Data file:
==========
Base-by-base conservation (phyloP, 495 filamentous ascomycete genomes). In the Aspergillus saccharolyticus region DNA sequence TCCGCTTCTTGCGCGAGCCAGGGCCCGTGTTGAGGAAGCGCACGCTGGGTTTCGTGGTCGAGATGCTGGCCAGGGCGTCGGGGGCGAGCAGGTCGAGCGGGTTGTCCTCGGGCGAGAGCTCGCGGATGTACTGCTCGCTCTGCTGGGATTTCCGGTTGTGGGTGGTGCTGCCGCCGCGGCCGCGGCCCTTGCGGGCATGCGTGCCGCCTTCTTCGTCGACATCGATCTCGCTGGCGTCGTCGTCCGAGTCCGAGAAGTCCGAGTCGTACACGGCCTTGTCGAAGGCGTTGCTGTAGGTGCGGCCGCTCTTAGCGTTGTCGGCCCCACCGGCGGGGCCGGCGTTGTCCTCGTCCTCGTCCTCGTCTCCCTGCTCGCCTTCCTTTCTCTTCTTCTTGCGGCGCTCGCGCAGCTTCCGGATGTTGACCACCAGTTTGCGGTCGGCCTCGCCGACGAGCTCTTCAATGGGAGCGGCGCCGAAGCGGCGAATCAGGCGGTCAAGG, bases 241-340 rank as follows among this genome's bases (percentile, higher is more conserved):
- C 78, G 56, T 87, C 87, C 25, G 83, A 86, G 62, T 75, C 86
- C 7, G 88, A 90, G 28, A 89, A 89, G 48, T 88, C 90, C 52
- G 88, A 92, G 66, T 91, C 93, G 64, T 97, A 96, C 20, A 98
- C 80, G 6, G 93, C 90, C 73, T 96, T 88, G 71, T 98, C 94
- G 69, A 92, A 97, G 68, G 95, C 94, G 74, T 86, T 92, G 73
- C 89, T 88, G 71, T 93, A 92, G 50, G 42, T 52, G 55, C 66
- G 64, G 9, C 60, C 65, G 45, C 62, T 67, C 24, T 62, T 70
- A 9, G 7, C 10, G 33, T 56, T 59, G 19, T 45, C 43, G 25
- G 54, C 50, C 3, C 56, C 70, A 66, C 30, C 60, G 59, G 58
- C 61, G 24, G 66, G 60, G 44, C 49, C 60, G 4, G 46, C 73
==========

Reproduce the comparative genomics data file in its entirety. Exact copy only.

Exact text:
Base-by-base conservation (phyloP, 495 filamentous ascomycete genomes). In the Aspergillus saccharolyticus region DNA sequence TCCGCTTCTTGCGCGAGCCAGGGCCCGTGTTGAGGAAGCGCACGCTGGGTTTCGTGGTCGAGATGCTGGCCAGGGCGTCGGGGGCGAGCAGGTCGAGCGGGTTGTCCTCGGGCGAGAGCTCGCGGATGTACTGCTCGCTCTGCTGGGATTTCCGGTTGTGGGTGGTGCTGCCGCCGCGGCCGCGGCCCTTGCGGGCATGCGTGCCGCCTTCTTCGTCGACATCGATCTCGCTGGCGTCGTCGTCCGAGTCCGAGAAGTCCGAGTCGTACACGGCCTTGTCGAAGGCGTTGCTGTAGGTGCGGCCGCTCTTAGCGTTGTCGGCCCCACCGGCGGGGCCGGCGTTGTCCTCGTCCTCGTCCTCGTCTCCCTGCTCGCCTTCCTTTCTCTTCTTCTTGCGGCGCTCGCGCAGCTTCCGGATGTTGACCACCAGTTTGCGGTCGGCCTCGCCGACGAGCTCTTCAATGGGAGCGGCGCCGAAGCGGCGAATCAGGCGGTCAAGG, bases 241-340 rank as follows among this genome's bases (percentile, higher is more conserved):
- C 78, G 56, T 87, C 87, C 25, G 83, A 86, G 62, T 75, C 86
- C 7, G 88, A 90, G 28, A 89, A 89, G 48, T 88, C 90, C 52
- G 88, A 92, G 66, T 91, C 93, G 64, T 97, A 96, C 20, A 98
- C 80, G 6, G 93, C 90, C 73, T 96, T 88, G 71, T 98, C 94
- G 69, A 92, A 97, G 68, G 95, C 94, G 74, T 86, T 92, G 73
- C 89, T 88, G 71, T 93, A 92, G 50, G 42, T 52, G 55, C 66
- G 64, G 9, C 60, C 65, G 45, C 62, T 67, C 24, T 62, T 70
- A 9, G 7, C 10, G 33, T 56, T 59, G 19, T 45, C 43, G 25
- G 54, C 50, C 3, C 56, C 70, A 66, C 30, C 60, G 59, G 58
- C 61, G 24, G 66, G 60, G 44, C 49, C 60, G 4, G 46, C 73